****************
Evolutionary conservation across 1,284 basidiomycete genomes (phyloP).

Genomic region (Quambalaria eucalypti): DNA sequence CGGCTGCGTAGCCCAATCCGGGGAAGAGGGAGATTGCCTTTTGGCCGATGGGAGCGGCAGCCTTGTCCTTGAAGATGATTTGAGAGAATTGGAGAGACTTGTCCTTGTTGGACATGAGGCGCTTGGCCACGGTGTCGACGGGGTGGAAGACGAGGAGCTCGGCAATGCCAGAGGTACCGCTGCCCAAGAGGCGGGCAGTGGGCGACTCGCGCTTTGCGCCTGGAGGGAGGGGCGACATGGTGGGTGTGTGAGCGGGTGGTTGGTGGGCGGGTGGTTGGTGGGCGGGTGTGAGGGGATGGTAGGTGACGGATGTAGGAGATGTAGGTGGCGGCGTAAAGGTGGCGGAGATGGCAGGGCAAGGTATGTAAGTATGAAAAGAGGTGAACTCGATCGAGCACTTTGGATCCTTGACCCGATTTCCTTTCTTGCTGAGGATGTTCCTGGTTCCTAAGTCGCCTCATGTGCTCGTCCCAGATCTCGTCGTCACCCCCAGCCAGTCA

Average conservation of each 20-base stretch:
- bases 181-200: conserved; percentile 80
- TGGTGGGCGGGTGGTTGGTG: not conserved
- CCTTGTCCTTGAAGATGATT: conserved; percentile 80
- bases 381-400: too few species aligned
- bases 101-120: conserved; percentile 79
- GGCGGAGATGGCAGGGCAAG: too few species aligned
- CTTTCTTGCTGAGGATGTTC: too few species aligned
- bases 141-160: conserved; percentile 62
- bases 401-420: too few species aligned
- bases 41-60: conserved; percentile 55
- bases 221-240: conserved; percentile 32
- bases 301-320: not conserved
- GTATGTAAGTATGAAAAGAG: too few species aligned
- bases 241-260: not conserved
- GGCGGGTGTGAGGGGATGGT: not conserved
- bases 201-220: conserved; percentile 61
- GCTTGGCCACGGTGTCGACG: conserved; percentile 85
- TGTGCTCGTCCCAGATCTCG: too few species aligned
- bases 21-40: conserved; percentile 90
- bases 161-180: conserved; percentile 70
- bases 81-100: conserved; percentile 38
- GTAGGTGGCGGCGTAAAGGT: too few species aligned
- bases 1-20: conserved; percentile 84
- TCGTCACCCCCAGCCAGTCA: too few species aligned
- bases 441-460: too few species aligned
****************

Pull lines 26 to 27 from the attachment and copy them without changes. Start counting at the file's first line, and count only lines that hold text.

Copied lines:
- bases 1-20: conserved; percentile 84
- TCGTCACCCCCAGCCAGTCA: too few species aligned